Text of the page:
A Quick Summary Of Today’s EU And US Markets

U.S. stocks turned cautious on financial sector earnings ahead of Citigroup Inc.  After climbing 151 points, the Dow Jones Industrial Average closed at 12,482.22, up 60.16 points, or 0.5%. The S&P rose 4.57 points, to 1,293.66. The Nasdaq was up 17.41 points, or 0.6%, to 2,728.08. 

The biggest driver of the market is the relative success of European sovereign debt auctions, and the story there is the stealth quantitative easing that is happening with the low-cost money going from the European Central Bank to European banks, which then can use the funds to purchase sovereign debt.

It’s the Merkozy carry trade, a reference to German Chancellor Angela Merkel and French President Nicolas Sarkozy, the combined force behind the European Union’s efforts to stem the euro-zone’s debt crisis.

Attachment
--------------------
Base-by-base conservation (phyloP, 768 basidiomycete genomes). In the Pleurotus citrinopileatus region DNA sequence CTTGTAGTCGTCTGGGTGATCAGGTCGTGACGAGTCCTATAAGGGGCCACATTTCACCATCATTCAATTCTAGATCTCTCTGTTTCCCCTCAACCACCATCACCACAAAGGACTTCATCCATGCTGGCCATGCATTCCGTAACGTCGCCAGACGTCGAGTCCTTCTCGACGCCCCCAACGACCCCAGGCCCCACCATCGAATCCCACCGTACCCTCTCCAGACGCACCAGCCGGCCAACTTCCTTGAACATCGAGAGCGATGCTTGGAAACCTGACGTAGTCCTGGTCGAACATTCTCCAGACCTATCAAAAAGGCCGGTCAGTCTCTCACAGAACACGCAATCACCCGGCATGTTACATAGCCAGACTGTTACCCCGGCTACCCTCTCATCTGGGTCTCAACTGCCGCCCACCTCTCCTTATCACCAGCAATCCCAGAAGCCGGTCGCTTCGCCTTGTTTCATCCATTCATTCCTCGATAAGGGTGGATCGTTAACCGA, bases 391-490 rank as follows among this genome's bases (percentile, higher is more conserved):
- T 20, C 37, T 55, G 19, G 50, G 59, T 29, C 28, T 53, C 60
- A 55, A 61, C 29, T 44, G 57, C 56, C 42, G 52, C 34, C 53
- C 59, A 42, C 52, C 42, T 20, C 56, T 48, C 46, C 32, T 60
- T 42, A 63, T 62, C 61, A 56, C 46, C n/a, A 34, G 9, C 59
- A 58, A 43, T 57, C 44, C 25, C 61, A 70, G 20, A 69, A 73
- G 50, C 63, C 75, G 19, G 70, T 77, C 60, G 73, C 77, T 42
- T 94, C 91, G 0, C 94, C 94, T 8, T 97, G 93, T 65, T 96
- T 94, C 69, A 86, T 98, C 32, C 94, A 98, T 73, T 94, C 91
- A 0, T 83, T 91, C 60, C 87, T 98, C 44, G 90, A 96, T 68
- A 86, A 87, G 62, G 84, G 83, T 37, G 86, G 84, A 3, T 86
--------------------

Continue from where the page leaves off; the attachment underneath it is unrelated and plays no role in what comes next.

Also helping the markets were results from China. Government figures pointed out that the slowdown in that nation’s economic growth in the fourth quarter of 2011 to have been less than thought, with Beijing showing a growth rate at 8.9%.  Chinese GDP data are surprisingly reliable in being slightly better than expected; these numbers should support the case of an emerging markets soft landing.

Earlier in the day, EU markets climbed for a second day first based on the Chinese GDP figures and then supported by positive economic news from Germany inspired an asset rally. The ZEW indicator of economic sentiment leapt 32.2 points in January to reach minus-21.6 points, marking its highest level since July 2011. The indicator was at minus-53.8 points in December. The increase suggests that German economic activity is likely to stabilize over the next six months rather than deteriorate.

The Stoxx Europe 600 was up 0.9% to end at 253.27. In France, the CAC-40 jumped 1.4% to 3,269.99, while in Germany, the DAX 30 climbed 1.8% to 6,332.93, and the UK’s FTSE 100 gained 0.7% to 5,693.95

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